March is the month of Leprechauns and luck and we fall into one of two groups: one who believes in luck and the ones who don’t.
About two years ago, I spent a few days in the land of the Irish when I spent a long weekend learning about the folklore of the country and as my husband and I ventured around the friaries of the early 14th century and learned about the significance of the Hawthorn tree and why it is called “The Fairy Tree.”
Growing up, I have never believed too much in the “Wear Green” rule on March 17th, but I always seemed to wish I had paid more attention to it when the childhood “pinches” for not wearing green came my way. My arm was usually more of a blue-green by the time the day was over.
Most people have this understanding and perception that luck is all about chance. That somehow, the powers of the universe are all that exist and nothing we do or say will impact what will happen. Don’t get me wrong – I do believe in the powers of the universe, but I do not believe that all power is generated from it.
When we assign that much power to anything, we are bound to flail about and feel helpless when life shows up. We toss our hands into the air as if to say, “See? I told you!” with a sense of gloom and dread as the ensuing of self-pity becomes apparent in our attempts at justifying what just happened with comments of, “He sure is lucky!” and “Wish I had her kind of luck!”
But luck is only part of the way things happen in our lives.
Believe it or not, the rest is really up to us.
Where luck falls away, we step in.
Or at least, we are supposed to step in.
So, we forget to do our part when it comes to making things happen in our lives and then wonder why.
For years, I have always believed that things happen for a reason. Although some things we would fight against tooth and nail to not happen, acceptance is the only way to allow those things to grant us peace. Otherwise, we are in a constant state of denial and turmoil that no amount of wishing, cursing, or hoping will ever change.
Have we forgotten to accept any responsibility to anything that happens in our lives?
Are we so naïve to think that nothing we do or say plays a part in anything that will happen in the future?
Sometimes, we miss out on things we really want.
That dream job with the corner office and six figure salary sure sounded ideal…the spot on the team was something we had worked towards for so long…the one acceptance letter from our first pick at college anxiously wait for by the mailbox.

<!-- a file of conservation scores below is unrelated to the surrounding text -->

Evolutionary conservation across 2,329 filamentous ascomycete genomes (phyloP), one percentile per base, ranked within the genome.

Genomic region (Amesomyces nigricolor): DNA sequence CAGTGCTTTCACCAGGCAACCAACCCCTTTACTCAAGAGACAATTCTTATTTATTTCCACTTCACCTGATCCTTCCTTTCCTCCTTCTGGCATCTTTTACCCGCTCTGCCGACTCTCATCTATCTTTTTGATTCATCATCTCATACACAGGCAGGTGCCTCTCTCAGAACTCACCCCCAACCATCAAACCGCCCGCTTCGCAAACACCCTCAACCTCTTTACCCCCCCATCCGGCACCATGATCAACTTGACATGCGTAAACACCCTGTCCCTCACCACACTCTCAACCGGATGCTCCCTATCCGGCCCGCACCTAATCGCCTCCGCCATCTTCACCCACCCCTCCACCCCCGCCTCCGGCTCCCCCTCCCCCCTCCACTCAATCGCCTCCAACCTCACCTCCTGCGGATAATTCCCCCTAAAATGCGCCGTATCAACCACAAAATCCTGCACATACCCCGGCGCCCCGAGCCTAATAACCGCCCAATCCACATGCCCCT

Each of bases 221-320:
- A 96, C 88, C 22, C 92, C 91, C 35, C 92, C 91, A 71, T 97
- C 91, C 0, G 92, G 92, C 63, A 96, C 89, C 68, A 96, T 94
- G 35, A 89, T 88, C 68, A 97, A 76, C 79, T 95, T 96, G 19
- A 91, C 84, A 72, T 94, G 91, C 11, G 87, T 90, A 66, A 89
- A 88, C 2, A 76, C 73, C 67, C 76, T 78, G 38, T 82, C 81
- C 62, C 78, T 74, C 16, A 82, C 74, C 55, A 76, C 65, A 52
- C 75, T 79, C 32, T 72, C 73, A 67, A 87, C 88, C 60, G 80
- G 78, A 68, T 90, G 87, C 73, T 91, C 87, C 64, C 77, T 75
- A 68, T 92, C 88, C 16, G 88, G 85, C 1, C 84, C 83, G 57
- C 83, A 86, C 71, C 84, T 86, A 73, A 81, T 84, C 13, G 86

But we are never offered that job, your best friend makes the team instead of you, and the letter never comes.
We cannot give life that much power – we must own some of it too.
In a sense, it allows us to feel less helpless and reminds us of the one thing we forget all the time…that we have a choice.
Our choices, no matter how small and even seemingly meaningless at the time, will create a ripple effect that we may not even realize until much later.
We are all subject to our own lives – complete with a past and experiences – and sometimes, we are in the right place at the right time.
It doesn’t always have to make sense and you may not even be able to “connect-the-dots” later as you try to rationalize the logic in it all, but you know it was real and that it mattered.
Who hasn’t attended a meeting with a bunch of strangers, never believing that anything worthwhile would come out of it as you tell yourself how much of a waste of time it was only to be reconnected with someone from that same meeting who remembered you, wanted to get to know you better, and offered you an opportunity you hadn’t really imagined being out there?
Who hasn’t left early in the morning to grab some donuts and coffee, wearing only your sweats and no make-up, only to run into an old flame from high school and as you exchange numbers you remember why this person was so special to you back then?
We have all read about those moments when near-misses occur that prevent great injury or death because of some fluke delay in dropping off the kids at daycare or we spilled coffee on our blouse.
Justifying why something has happened is a lot of work and can leave with us with more questions than answers.
Giving ourselves the chance to make our own decisions and to accept them for what does or does not happen gives us a better chance at finding luck than if we just threw a few chips down as the white ball spun around on the roulette table.
Personally, I prefer to not leave so much to random acts and I don’t believe in coincidences. There are forces out there that play a hand in what happens in our lives and maybe our reaction to those forces is where we choose to assign “luck.”
So call yourselves lucky if that makes you feel better. Tell yourself you were at the “right place at the right time” if that works for you too.
Either way, I believe they eventually meet and only we decide when.